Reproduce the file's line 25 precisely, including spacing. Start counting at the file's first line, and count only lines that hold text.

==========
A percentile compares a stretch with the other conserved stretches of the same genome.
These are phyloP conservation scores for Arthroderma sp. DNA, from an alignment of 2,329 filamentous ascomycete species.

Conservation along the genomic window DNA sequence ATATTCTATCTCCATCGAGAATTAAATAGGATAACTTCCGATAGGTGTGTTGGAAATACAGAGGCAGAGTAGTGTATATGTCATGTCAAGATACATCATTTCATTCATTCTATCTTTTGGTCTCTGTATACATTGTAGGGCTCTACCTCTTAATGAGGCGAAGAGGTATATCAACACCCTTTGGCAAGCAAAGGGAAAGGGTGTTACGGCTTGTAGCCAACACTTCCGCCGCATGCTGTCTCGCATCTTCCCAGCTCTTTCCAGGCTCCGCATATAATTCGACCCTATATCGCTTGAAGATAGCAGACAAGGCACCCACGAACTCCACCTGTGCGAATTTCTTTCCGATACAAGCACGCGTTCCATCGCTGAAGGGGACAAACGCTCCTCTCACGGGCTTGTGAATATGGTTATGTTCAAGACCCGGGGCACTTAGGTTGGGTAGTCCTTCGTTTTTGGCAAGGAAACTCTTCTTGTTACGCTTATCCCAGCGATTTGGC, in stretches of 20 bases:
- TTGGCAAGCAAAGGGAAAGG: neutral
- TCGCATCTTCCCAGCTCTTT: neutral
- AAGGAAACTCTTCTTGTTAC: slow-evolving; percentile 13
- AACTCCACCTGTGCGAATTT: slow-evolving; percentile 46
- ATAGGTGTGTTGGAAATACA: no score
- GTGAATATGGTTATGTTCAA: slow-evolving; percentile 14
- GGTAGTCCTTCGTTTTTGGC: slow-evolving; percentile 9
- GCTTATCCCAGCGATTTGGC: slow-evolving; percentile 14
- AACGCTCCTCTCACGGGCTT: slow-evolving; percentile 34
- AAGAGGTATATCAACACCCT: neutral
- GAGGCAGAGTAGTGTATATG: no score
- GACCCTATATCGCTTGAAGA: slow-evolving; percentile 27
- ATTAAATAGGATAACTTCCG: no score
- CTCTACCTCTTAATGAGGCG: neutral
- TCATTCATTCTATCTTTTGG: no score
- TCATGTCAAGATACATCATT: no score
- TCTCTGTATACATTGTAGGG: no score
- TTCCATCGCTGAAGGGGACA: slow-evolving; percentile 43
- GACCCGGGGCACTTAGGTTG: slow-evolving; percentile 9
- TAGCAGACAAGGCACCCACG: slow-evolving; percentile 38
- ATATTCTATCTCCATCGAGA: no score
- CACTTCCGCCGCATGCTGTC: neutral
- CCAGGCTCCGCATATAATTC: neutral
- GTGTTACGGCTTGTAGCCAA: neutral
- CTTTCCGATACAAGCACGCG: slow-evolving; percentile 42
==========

- CACTTCCGCCGCATGCTGTC: neutral